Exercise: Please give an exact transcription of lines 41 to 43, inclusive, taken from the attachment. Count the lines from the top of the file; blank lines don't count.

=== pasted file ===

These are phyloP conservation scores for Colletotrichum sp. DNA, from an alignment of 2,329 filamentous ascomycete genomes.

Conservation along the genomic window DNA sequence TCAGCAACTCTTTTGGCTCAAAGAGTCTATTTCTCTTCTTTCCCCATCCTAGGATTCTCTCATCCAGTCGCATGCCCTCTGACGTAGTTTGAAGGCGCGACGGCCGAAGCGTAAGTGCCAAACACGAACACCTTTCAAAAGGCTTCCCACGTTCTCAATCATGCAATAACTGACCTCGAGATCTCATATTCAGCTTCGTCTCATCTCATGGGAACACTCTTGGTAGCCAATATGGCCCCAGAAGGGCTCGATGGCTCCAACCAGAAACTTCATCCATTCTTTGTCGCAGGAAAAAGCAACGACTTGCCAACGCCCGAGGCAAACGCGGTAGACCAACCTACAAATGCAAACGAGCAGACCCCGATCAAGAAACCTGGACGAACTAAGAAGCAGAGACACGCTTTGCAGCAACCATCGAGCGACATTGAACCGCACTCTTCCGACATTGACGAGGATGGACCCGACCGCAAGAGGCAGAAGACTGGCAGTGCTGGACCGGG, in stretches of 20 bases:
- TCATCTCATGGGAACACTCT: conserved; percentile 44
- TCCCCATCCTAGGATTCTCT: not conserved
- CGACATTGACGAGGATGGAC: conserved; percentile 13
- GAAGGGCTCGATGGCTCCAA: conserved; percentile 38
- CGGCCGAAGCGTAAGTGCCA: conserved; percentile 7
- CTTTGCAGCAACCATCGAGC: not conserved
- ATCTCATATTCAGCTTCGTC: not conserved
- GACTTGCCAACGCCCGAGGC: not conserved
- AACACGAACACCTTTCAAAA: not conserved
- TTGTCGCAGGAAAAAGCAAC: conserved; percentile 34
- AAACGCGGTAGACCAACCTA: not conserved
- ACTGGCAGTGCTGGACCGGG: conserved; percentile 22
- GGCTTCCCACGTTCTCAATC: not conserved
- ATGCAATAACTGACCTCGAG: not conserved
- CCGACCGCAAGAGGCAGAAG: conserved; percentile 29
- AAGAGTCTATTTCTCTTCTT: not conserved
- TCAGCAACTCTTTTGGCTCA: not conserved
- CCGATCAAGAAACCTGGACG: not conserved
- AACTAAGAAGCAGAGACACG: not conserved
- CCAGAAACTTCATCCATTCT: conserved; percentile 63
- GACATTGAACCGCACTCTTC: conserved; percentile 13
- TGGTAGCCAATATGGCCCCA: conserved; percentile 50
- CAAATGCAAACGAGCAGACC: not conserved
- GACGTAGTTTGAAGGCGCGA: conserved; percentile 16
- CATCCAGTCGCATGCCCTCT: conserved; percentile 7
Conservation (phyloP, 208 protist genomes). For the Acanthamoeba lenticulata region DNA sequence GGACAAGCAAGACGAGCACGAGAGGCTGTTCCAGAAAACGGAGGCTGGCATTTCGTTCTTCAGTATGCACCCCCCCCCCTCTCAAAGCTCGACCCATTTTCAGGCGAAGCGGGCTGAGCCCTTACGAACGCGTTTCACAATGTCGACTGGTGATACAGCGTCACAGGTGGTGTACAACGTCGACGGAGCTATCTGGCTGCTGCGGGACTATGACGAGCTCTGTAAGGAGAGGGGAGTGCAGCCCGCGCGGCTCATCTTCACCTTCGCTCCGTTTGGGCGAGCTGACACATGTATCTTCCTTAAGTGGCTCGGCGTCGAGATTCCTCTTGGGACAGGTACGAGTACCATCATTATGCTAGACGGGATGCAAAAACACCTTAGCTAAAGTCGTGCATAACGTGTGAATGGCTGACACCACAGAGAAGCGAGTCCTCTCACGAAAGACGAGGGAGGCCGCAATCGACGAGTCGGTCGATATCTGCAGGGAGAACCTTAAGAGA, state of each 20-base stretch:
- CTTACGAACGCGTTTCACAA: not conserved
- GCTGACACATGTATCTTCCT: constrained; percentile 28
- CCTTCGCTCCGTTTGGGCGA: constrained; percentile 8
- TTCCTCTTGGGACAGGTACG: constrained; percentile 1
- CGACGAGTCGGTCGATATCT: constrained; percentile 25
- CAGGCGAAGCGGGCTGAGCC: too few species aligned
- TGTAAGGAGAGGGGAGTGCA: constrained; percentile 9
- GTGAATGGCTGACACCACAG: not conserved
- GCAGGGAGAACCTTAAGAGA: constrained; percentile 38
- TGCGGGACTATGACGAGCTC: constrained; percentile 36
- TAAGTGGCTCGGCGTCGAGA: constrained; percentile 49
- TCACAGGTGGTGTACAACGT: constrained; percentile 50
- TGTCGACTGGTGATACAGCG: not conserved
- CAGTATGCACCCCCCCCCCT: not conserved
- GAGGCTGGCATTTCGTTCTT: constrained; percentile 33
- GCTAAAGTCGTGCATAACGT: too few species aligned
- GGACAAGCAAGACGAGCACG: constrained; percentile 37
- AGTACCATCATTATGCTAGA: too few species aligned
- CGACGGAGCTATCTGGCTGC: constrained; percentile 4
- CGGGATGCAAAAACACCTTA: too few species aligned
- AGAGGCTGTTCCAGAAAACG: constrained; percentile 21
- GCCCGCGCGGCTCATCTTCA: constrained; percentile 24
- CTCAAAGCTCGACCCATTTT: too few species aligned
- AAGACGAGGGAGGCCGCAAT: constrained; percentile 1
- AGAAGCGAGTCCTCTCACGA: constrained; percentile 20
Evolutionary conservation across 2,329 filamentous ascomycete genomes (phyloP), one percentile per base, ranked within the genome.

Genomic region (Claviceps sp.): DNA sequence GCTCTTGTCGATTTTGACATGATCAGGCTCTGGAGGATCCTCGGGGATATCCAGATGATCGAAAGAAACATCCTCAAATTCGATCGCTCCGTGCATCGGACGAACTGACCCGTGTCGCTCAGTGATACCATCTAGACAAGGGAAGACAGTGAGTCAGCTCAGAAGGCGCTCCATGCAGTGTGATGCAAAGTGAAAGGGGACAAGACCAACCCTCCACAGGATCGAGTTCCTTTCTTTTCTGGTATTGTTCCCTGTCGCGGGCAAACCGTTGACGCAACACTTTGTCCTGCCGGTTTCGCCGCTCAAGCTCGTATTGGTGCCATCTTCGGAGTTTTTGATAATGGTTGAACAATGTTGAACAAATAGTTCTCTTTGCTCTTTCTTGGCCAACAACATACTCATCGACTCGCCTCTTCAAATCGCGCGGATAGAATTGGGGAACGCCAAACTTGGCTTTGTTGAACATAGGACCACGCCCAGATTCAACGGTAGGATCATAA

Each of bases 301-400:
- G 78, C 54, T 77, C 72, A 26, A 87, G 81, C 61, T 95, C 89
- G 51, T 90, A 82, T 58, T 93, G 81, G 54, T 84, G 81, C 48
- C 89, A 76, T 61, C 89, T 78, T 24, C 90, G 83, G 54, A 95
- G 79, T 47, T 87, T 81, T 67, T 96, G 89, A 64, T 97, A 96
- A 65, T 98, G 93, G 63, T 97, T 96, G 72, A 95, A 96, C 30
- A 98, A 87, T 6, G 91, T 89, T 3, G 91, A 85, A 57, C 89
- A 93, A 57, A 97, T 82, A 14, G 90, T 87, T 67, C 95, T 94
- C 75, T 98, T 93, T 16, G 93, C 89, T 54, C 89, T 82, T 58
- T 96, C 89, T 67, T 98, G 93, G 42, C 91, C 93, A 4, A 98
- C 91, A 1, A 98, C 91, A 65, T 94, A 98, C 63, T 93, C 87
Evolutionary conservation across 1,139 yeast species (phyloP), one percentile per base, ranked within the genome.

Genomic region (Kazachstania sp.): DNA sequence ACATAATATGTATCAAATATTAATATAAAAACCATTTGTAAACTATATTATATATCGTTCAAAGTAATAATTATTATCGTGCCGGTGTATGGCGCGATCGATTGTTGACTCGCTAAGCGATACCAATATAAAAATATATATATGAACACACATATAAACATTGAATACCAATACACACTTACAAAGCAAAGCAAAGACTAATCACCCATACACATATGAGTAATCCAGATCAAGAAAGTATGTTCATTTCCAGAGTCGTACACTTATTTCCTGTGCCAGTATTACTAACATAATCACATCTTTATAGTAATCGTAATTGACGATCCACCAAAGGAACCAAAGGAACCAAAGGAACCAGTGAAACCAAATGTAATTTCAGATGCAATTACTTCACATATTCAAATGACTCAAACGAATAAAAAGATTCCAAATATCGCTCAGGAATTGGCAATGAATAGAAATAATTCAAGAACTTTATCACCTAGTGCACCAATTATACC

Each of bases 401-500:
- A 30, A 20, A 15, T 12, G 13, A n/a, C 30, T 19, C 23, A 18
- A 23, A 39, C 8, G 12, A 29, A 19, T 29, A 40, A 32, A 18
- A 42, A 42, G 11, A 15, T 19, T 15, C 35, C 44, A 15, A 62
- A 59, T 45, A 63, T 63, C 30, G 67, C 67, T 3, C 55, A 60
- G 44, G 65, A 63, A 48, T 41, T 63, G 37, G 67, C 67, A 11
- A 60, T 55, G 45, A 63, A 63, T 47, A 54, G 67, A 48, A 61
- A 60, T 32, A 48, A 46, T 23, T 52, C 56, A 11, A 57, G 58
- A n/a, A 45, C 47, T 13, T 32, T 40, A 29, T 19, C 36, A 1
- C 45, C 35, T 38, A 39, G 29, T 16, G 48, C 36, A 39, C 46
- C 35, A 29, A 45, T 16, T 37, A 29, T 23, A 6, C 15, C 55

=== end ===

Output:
- TGTCGACTGGTGATACAGCG: not conserved
- CAGTATGCACCCCCCCCCCT: not conserved
- GAGGCTGGCATTTCGTTCTT: constrained; percentile 33